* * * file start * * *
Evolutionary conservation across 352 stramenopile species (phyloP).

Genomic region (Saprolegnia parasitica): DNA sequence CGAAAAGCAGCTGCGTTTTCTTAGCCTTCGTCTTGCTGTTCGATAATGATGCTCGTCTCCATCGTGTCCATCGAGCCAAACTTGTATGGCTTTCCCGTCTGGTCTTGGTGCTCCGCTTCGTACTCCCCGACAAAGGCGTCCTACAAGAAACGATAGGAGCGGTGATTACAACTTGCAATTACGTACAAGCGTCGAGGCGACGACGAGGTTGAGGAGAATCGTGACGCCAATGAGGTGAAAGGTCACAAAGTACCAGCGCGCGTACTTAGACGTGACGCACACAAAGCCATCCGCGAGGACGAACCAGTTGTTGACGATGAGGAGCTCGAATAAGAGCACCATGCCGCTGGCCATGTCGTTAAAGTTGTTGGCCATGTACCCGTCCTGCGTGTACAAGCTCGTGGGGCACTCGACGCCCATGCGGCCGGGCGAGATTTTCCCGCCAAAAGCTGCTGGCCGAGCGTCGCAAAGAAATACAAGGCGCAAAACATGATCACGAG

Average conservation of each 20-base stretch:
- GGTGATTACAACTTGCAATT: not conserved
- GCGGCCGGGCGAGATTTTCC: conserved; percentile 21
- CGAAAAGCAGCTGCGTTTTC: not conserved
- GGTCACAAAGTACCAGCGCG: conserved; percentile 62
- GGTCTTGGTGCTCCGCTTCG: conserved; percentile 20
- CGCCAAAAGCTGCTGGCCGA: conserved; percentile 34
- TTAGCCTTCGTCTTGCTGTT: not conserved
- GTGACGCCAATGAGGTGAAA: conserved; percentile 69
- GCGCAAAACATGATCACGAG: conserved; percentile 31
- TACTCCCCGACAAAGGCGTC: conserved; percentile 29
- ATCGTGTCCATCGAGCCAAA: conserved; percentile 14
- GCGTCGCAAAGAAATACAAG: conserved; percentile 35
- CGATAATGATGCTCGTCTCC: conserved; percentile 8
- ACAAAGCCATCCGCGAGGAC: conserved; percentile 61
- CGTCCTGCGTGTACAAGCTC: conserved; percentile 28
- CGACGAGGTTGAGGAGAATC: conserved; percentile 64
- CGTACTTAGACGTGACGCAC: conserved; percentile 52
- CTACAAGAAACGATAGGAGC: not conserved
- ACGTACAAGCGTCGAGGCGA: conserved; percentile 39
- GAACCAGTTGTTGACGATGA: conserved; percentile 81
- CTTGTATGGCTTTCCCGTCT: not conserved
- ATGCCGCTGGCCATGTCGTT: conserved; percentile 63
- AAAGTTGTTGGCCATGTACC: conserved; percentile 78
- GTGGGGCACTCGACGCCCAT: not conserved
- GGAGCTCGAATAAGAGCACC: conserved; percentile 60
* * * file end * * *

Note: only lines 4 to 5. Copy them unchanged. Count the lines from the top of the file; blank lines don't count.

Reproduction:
- GGTGATTACAACTTGCAATT: not conserved
- GCGGCCGGGCGAGATTTTCC: conserved; percentile 21